An area of old shell diggings at Point Lonsdale - called Lake Victoria - is a good example of this combination. Lake Victoria is a shallow saline lake that in part was formed by the digging a deposit of shells, local known as shell grit.
I was wandering though the area a while ago and found it busy with waders. Many were rather long way away and as I can either carry a long lens or a telescope, but not both, I could not get brilliant views of the roosting birds.
This is one of the better shots of the largest roost. (You need to click on the image for the best view)
The flock of birds contains Curlew Sandpipers, Red Necked Stints and Sharp-tailed Sandpipers. Behind the main flock are some Chestnut teal. The large, pale wader in front of the flock is a Common Greenshank (well, I was watching Greenshank a few minutes later, and only found this bird in the image when I looked at it at home!)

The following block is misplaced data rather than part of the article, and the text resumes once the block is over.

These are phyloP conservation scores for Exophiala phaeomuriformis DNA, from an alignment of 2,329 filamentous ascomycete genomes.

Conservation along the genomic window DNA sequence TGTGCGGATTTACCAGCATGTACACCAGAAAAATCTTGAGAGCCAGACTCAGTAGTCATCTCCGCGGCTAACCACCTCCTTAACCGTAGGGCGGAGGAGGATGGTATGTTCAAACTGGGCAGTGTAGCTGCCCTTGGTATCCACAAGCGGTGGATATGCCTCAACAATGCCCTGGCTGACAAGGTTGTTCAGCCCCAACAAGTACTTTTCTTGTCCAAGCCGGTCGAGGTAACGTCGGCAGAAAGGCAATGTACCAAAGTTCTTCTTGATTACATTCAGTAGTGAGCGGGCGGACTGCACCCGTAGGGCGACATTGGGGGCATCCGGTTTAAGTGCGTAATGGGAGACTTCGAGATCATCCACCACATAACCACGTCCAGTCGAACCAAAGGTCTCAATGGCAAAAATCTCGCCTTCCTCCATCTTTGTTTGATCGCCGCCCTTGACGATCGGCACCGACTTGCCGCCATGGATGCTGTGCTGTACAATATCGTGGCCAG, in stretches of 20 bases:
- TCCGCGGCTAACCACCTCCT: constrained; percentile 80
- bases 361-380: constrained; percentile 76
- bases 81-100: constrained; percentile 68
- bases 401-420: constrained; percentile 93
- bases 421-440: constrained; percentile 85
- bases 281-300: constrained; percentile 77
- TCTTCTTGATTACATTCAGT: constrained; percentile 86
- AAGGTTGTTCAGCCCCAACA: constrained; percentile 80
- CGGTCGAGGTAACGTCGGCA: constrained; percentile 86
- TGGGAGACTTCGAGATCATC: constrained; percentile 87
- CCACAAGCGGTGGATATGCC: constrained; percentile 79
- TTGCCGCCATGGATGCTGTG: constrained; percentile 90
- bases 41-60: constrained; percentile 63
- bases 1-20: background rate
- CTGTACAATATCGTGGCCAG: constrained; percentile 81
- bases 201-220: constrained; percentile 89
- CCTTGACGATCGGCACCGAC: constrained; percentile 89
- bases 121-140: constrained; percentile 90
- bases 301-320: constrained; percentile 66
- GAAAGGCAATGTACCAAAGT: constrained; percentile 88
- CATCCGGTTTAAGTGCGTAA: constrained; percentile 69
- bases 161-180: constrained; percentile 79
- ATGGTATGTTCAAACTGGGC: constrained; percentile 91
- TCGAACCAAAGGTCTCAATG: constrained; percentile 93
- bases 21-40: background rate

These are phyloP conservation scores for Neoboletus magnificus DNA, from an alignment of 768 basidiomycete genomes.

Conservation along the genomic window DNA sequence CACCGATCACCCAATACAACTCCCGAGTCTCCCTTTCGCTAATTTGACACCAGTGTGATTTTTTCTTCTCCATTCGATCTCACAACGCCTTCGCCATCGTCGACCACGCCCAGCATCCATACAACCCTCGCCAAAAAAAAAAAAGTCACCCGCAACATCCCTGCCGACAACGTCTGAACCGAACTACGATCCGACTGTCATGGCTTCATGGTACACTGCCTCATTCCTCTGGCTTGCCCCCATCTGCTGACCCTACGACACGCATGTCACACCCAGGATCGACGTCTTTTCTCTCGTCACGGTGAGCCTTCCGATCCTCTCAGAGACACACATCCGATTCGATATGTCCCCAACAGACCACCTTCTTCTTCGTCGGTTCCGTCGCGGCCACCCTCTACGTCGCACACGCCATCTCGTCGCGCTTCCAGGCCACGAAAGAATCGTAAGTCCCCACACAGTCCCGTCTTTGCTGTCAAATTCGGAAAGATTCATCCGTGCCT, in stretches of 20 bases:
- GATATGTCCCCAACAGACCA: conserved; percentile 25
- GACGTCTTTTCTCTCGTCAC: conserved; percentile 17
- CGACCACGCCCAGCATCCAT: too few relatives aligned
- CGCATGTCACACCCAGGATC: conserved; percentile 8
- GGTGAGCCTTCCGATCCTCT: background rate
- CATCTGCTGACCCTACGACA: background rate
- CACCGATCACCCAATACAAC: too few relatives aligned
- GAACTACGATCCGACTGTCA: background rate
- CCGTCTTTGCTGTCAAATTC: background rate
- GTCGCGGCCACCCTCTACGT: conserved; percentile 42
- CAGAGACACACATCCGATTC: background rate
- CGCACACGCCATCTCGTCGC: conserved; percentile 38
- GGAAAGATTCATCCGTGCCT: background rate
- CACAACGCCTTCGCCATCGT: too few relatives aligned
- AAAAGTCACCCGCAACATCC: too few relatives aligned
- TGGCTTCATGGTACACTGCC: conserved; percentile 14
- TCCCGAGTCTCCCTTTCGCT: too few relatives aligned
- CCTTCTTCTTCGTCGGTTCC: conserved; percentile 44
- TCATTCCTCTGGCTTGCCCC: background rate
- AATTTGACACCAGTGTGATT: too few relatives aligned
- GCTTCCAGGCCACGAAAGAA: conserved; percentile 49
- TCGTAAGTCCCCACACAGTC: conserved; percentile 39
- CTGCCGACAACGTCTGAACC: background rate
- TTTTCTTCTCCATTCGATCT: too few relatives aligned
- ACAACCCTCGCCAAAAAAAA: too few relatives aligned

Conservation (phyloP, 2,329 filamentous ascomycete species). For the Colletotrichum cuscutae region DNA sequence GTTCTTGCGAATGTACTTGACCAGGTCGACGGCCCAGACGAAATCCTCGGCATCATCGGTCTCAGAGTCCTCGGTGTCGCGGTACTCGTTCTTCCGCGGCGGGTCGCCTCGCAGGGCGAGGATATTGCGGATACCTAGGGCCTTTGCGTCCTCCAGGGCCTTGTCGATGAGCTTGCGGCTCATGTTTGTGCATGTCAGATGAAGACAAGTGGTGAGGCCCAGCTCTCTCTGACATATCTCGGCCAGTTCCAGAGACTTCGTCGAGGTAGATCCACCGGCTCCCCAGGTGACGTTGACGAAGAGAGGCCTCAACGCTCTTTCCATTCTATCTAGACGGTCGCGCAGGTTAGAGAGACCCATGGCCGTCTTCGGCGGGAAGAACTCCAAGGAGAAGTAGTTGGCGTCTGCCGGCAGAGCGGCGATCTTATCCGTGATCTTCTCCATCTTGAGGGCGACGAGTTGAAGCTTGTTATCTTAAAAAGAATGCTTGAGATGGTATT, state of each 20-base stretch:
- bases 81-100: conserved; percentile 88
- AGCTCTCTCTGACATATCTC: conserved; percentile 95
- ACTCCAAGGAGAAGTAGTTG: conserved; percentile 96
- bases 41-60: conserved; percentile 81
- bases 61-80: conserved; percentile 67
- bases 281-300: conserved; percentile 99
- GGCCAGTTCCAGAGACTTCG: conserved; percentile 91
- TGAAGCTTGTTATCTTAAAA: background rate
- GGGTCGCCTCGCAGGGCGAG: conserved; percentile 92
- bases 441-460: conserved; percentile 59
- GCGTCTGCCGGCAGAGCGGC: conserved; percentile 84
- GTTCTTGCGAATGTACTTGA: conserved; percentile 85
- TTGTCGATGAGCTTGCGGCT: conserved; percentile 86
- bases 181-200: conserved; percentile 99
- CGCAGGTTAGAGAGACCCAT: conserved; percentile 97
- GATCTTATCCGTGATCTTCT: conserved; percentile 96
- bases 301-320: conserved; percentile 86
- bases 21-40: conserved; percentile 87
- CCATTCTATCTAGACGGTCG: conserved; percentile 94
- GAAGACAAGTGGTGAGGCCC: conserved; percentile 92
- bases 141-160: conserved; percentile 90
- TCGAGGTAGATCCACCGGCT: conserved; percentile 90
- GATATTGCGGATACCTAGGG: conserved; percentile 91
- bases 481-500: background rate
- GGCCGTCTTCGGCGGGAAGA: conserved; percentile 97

I waited a while and managed to get some images of birds that were rather closer - the best of these were of Curlew Sandpipers - Calidris ferruginea.
The Curlew Sandpiper breeds in North East Siberia and spends its non-breeding time in Australia (and many other southern countries as well). When it is in breeding plumage the front of the bird is a wonderful red colour. This is where the ferruginea part of its name comes from - remember that Iron is red, and Fe is the chemical symbol for Iron.
If you ever get a chance to visit The Bellarine peninsula I would recommend a walk around this lake.
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